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The Dreamers' future in the US is endangered after judge's decision

Editor's Note: (Elie Honig is a CNN senior legal analyst and former federal and state prosecutor, and author of "Hatchet Man: How Bill Barr Broke the Prosecutor's Code and Corrupted the Justice Department." The views expressed here are his own. View more opinion on CNN. Watch Honig answer readers' questions on "CNN Newsroom with Jim Acosta" on weekends.)

(CNN) When federal Judge Andrew Hanen ruled Friday that the Deferred Action for Childhood Arrivals (DACA) program is unconstitutional, he threw into doubt the future of the Obama-era initiative that protects from deportation undocumented immigrants who came to the United States as children. The future of DACA now rests with federal courts of appeals, and the legal landscape isn't promising for the program's survival -- unless Congress steps in to rescue it.

Elie Honig

If DACA -- created through executive action by then-President Barack Obama in 2012 -- does fall, the result will be potentially catastrophic for hundreds of thousands of innocent young beneficiaries, commonly referred to as "Dreamers." DACA protects an estimated 700,000 undocumented immigrants who arrived in the United States before age 16.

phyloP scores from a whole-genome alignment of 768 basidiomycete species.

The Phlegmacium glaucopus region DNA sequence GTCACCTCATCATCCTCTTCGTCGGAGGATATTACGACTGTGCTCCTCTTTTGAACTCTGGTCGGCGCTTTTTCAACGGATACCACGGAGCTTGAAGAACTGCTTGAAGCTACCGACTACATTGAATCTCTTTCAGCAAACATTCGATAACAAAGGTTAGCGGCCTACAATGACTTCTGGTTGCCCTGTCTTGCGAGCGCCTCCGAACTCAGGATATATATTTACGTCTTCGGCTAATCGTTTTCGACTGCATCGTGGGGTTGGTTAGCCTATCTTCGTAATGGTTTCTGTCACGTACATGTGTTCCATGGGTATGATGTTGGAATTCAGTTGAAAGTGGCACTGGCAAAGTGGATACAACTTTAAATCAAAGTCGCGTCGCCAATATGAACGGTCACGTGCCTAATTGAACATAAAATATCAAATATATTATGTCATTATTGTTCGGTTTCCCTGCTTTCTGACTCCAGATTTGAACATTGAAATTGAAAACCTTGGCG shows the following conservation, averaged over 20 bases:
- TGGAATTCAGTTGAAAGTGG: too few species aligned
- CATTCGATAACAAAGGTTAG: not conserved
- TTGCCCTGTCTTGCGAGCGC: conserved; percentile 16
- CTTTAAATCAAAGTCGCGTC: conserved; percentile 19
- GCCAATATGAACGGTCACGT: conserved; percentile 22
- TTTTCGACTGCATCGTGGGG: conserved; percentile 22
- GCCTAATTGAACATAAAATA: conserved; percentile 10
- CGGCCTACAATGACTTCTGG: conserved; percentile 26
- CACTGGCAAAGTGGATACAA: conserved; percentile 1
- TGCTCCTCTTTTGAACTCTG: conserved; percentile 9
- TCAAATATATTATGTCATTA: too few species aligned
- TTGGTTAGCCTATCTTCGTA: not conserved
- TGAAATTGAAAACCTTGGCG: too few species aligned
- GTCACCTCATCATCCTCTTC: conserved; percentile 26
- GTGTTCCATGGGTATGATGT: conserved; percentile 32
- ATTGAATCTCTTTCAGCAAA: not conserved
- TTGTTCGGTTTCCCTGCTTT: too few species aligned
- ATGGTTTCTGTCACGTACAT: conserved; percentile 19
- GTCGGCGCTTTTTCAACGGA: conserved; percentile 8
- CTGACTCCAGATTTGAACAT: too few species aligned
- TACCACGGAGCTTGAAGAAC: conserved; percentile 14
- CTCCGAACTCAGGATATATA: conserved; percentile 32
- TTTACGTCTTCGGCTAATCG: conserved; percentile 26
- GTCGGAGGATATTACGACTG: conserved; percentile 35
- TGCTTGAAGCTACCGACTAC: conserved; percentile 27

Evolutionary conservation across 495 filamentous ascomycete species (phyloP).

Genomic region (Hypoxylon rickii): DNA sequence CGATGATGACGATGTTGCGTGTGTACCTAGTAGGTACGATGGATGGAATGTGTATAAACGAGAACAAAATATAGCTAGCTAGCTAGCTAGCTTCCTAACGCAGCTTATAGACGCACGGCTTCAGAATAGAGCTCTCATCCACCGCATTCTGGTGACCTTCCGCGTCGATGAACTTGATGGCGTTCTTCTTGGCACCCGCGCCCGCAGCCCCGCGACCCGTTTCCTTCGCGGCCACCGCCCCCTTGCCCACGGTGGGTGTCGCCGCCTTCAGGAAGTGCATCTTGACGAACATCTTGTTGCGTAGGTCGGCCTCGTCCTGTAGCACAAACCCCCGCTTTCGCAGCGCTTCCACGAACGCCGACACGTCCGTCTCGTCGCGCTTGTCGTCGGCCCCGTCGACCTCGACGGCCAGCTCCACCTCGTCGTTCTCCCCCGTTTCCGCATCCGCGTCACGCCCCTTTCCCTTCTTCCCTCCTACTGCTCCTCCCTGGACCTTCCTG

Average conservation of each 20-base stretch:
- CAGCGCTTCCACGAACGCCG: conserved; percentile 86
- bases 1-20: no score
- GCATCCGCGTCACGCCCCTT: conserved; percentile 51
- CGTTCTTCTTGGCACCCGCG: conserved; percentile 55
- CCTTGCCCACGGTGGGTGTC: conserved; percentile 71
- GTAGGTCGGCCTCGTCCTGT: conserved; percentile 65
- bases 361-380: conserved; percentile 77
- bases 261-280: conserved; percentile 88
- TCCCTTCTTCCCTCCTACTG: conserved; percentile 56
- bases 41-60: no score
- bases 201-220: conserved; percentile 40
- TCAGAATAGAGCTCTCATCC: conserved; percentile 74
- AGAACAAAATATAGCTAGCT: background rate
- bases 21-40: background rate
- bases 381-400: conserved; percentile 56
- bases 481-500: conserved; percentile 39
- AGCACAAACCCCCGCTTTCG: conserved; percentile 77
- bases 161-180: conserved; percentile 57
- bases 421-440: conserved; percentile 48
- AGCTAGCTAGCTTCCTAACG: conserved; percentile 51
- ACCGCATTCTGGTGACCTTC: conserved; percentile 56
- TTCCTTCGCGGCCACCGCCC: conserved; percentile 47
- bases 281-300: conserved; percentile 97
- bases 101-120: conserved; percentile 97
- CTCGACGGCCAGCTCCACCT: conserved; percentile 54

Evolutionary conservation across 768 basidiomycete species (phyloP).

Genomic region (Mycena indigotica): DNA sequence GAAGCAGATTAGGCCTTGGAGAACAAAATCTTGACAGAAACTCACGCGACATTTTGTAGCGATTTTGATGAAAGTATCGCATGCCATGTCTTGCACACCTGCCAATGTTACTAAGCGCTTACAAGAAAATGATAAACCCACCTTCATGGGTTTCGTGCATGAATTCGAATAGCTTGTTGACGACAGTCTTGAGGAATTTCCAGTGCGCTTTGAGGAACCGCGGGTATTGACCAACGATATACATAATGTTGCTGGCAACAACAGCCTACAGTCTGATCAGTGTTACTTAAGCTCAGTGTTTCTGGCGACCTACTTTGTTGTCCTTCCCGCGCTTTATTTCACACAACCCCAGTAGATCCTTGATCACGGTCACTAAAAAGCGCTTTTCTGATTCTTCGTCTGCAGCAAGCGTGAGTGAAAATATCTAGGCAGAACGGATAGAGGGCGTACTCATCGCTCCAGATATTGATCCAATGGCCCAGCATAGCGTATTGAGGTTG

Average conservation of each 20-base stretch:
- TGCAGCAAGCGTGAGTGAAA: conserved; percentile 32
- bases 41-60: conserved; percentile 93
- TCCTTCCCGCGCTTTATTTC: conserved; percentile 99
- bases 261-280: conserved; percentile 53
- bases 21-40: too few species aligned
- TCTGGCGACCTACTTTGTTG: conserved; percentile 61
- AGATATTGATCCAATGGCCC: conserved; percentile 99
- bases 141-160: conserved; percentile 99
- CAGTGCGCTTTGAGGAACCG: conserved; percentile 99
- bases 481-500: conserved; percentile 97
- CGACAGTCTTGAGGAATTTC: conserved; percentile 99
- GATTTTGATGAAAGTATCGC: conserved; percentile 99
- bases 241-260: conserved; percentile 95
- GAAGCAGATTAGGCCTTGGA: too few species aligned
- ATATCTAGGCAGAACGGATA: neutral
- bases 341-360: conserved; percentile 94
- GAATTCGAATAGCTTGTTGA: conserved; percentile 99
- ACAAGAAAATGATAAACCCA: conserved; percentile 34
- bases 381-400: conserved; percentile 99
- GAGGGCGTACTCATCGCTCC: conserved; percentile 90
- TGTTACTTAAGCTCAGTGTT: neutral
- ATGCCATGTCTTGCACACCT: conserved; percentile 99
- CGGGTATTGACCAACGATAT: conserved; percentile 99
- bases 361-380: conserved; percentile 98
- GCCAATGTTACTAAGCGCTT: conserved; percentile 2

Without DACA's protections, these young people will be subject to deportation, even if they have committed no crime and done nothing wrong. Even former President Donald Trump -- whose administration sought to repeal DACA, unsuccessfully -- has described those protected by DACA as "good, educated and accomplished young people."

Just last year, DACA survived an existential legal challenge when the Supreme Court, by a five to four majority, rejected the Trump administration's effort to repeal the Obama-era executive action that created the program. The Court ruled that, while one president generally has broad authority to modify or repeal the executive actions of a prior president, such action still must comply with certain administrative procedures. The Court found the Trump administration failed to follow these guidelines because it never offered a "reasoned explanation for its action."